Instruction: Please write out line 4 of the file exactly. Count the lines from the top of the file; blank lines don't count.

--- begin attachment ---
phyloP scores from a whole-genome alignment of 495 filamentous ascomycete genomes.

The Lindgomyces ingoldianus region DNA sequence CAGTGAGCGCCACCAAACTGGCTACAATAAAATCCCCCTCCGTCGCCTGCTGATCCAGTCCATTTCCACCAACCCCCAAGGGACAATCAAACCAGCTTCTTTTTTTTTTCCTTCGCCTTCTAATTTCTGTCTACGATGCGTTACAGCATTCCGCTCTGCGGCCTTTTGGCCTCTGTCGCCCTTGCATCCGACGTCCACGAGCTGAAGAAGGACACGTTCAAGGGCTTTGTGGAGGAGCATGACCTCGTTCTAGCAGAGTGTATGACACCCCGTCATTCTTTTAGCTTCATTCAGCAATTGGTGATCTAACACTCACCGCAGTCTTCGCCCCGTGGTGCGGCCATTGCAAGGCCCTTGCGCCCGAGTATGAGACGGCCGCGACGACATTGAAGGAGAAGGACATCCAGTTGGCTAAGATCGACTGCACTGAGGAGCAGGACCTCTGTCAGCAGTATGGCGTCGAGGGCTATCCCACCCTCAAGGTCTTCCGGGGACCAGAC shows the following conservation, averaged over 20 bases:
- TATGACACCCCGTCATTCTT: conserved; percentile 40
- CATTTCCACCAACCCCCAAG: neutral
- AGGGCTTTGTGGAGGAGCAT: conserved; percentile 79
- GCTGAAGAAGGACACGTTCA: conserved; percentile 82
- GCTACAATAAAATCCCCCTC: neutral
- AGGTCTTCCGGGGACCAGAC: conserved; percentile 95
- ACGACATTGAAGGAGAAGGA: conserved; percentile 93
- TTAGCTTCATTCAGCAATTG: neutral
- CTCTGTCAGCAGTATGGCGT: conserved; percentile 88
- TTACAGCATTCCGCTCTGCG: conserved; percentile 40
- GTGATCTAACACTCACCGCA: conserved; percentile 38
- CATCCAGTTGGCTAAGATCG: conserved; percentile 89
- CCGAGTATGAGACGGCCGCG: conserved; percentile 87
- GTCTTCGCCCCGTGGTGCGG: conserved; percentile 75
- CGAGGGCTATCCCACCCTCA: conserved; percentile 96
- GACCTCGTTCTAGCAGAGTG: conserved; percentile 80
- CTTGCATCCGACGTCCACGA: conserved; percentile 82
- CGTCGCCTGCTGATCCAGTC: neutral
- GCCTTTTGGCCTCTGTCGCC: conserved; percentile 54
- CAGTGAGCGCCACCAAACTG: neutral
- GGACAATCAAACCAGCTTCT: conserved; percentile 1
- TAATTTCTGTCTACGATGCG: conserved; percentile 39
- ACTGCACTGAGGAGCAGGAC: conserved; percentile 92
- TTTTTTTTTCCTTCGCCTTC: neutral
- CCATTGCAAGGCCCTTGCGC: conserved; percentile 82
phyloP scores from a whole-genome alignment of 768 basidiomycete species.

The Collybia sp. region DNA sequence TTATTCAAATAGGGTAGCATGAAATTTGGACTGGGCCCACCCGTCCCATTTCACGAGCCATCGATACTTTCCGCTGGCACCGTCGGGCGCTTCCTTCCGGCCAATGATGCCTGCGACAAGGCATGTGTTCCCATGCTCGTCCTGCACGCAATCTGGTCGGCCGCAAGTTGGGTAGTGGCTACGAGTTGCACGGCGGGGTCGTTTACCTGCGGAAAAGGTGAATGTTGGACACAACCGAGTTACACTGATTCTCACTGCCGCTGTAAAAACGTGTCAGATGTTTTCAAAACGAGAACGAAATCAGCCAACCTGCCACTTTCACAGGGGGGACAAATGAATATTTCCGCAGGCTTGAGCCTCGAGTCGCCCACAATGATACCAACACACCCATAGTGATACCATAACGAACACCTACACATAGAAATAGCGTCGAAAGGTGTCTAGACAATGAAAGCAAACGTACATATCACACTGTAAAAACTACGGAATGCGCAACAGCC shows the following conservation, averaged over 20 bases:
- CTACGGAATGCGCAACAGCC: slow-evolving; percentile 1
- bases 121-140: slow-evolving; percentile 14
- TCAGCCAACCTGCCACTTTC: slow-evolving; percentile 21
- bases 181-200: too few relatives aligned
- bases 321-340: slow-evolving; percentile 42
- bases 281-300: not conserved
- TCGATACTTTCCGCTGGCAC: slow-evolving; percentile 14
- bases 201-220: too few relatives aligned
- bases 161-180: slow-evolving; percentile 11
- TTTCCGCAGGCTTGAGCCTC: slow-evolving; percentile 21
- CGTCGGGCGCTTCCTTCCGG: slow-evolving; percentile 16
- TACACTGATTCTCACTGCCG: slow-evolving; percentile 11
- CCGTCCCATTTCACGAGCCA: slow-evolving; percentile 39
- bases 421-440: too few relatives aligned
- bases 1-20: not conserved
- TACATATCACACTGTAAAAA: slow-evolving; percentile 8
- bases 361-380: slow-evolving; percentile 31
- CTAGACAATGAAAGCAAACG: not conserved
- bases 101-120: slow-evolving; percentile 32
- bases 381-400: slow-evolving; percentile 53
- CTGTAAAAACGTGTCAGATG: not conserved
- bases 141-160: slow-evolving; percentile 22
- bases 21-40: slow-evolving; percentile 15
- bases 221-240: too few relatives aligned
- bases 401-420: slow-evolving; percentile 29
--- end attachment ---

- CATTTCCACCAACCCCCAAG: neutral